Do you remember the last time you saw someone with a Windows Phone handset? For me it was yesterday—I was outside chatting with my neighbor, who was taking pictures with her smartphone. I noticed the Windows logo on the bottom and thought to myself, "Heh, you don't see those much anymore." That is not just my observation, either. According to IDC and its latest quarterly tracking data, the Windows Phone platform accounts for just 0.1 percent of all smartphones in existence.
Windows Phone was never really a competitive solution to begin with, at least from a market share perspective. However, this is a new low, and it comes as Microsoft continues to show disinterest in the mobile phone market. Meanwhile, Android is still the top dog with an even 85 percent share of the global smartphone market in the first quarter of 2017, followed by Apple and iOS at 14.7 percent. All other platforms (Tizen, Symbian, and so forth) combined for a measly 0.1 percent, just like Windows Phone.
"Windows Phone shipments continue to fall as the lack of new hardware partners, developer support, and overall enthusiasm for the platform show no immediate signs of recovery. IDC expects 2017 volumes to decline 80.9 percent to just 1.1 million units. Microsoft has yet to fully commit to any 'Surface'-style attack for smartphones or to push new vendors to embrace the platform, leaving little hope of mounting a full scaled comeback in the years to come," IDC said.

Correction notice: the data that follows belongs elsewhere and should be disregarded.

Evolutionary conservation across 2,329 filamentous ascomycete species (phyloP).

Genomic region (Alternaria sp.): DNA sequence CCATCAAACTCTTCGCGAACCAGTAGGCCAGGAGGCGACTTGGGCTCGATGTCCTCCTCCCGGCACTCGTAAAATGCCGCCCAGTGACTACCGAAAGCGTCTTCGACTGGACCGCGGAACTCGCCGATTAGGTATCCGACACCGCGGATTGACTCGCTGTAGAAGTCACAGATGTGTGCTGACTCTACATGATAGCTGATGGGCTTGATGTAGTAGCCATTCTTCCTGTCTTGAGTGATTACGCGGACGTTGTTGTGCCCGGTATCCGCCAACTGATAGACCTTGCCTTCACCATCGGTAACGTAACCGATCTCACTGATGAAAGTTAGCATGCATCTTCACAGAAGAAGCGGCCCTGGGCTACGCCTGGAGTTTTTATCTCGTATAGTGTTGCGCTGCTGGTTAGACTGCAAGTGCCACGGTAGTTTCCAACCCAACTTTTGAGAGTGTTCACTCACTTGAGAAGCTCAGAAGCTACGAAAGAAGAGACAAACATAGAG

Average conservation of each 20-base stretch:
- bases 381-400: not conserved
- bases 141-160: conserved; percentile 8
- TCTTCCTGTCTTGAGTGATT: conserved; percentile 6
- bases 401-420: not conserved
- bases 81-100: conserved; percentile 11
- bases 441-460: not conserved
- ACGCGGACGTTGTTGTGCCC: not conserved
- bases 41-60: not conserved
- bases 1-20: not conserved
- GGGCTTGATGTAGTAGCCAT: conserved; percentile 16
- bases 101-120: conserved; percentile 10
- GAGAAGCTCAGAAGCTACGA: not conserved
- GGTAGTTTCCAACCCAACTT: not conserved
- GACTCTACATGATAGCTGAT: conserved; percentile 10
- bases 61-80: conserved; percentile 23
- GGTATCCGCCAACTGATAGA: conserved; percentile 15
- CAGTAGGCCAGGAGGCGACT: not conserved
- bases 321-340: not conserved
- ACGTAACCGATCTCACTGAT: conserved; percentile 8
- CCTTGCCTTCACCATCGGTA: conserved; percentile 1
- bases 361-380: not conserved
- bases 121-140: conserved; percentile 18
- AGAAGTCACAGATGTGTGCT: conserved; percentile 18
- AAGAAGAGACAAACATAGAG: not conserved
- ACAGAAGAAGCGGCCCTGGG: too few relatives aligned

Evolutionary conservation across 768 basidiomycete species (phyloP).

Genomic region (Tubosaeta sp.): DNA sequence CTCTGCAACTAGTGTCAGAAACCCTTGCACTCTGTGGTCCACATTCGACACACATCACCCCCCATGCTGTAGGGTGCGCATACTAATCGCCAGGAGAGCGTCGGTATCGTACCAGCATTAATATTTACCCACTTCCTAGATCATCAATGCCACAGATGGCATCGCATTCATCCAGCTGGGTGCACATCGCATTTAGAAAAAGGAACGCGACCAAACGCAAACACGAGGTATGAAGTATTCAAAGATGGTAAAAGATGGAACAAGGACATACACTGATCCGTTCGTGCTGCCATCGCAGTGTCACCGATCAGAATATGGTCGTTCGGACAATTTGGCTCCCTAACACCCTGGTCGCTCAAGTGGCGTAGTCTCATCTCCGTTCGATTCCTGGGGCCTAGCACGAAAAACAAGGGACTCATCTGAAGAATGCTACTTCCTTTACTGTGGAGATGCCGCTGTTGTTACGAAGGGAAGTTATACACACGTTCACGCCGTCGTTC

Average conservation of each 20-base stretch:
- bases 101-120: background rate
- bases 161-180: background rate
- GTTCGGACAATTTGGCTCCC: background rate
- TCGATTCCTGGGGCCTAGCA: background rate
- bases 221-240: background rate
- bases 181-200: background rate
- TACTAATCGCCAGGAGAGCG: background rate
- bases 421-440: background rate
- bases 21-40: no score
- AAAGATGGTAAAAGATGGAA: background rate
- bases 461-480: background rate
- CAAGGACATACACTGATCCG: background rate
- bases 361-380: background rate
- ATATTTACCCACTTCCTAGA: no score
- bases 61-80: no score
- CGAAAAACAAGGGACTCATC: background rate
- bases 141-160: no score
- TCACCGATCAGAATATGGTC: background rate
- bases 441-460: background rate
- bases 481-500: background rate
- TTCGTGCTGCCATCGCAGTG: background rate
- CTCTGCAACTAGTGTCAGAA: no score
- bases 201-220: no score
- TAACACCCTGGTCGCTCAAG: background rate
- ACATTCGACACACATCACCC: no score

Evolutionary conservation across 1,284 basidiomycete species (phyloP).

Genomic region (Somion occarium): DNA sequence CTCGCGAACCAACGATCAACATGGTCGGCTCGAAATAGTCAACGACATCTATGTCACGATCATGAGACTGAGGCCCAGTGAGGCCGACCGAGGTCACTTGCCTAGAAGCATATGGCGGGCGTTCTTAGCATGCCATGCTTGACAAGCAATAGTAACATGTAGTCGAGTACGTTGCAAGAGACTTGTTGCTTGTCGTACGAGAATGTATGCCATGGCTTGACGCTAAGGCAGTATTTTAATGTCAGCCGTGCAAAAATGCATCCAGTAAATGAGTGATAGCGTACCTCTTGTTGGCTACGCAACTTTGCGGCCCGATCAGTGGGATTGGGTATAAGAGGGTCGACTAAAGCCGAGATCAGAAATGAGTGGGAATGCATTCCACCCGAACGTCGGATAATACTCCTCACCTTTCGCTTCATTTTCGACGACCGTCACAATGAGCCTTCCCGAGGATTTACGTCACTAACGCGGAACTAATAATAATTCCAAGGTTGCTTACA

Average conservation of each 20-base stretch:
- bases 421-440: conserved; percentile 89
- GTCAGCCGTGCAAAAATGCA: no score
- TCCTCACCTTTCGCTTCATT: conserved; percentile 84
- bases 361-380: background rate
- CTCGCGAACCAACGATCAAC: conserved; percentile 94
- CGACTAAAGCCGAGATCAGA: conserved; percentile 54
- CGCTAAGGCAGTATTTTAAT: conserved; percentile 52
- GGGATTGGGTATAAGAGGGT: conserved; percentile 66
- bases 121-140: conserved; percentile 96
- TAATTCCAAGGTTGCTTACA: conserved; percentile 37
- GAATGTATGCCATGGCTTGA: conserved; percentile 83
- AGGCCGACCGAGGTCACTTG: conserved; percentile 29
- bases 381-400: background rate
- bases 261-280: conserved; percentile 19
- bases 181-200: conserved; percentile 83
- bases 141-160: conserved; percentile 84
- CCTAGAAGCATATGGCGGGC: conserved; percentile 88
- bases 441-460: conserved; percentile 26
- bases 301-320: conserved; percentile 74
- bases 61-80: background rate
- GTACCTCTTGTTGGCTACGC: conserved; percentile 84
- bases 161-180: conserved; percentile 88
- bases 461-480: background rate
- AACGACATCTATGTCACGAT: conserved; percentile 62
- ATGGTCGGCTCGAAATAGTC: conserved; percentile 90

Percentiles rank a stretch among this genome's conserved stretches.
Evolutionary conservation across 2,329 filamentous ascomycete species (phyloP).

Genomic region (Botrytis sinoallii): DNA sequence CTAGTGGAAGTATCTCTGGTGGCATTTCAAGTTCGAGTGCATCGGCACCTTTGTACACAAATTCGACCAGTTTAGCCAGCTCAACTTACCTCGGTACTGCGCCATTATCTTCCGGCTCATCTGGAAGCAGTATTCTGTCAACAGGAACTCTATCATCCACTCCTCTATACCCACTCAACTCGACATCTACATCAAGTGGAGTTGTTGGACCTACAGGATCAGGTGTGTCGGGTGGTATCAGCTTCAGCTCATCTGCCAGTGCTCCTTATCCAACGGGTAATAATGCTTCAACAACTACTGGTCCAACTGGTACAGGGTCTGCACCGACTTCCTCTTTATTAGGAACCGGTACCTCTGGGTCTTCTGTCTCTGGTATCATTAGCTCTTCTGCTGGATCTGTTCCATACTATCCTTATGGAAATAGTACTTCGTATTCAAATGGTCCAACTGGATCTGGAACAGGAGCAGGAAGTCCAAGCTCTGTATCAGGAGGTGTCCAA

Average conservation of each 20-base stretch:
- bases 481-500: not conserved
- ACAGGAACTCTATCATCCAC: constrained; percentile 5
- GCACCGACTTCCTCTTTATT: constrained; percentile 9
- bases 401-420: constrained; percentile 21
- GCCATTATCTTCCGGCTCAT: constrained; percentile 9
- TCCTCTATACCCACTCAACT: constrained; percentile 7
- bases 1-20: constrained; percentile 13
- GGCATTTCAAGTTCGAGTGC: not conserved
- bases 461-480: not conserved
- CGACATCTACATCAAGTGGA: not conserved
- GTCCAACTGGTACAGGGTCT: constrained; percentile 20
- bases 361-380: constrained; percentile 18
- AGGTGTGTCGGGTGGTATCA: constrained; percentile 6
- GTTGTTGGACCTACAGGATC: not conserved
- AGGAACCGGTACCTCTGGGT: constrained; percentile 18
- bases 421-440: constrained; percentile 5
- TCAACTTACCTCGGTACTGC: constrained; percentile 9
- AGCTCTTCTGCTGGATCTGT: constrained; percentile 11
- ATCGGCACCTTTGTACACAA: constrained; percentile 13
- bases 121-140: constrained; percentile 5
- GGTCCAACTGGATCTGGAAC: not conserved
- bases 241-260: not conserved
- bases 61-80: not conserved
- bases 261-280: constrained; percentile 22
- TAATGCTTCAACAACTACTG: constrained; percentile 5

Microsoft will not admit this publicly, but Windows Phone is simply not a priority. The company's efforts in the hardware space are much more focused on 2-in-1 devices and, more recently, its first ever all-in-one, the Surface AIO. It is also preoccupied with its Xbox One console. But if you care to ask Microsoft about Windows Phone, the company will tell you that it is still committed to supporting the platform for the foreseeable future.
"We’re going to continue to support Windows phone. Windows is a platform that drives the experience on a whole range of devices. We live in a highly diverse world," Microsoft's Joe Belfiore remarked at Builtd 2017 two months ago.
Speaking separately in an interview on Marketplace.org's "Make Me Smart" podcast, Microsoft CEO Satya Nadella said that more Windows Phones are in Microsoft's future, but that whatever it comes up with will be wholly unique to what is available today.
"What we've done with Surface is a good example. No-one before us had thought of 2-in-1s, and we created that category, and made it a successful category, to the point where there are more 2-in-1s coming, and that's what we want to do. So, in a sense, when you say 'Will we make more phones?', I'm sure we will make more phones, but they will not look like phones that are there today," Nadella said.
As a whole, smartphone shipments grew 3.4 percent year-over-year to 344.3 million units in the first quarter of 2017. Even though it appears to be a slowing market, IDC says consumers continue to show demand for mobile phones, with OEMs hyping up flagship devices more than ever.
The biggest winner in all of this is Samsung—it produces nearly a quarter (23.3 percent) of the world's smartphones, followed by Apple, which serves 14.7 percent of the market with its iPhone models. Chinese manufacturer Huawei is on the rise wit ha 10 percent share, followed by Oppo (7.5 percent), Vivo (5.5 percent), and all other players (39 percent).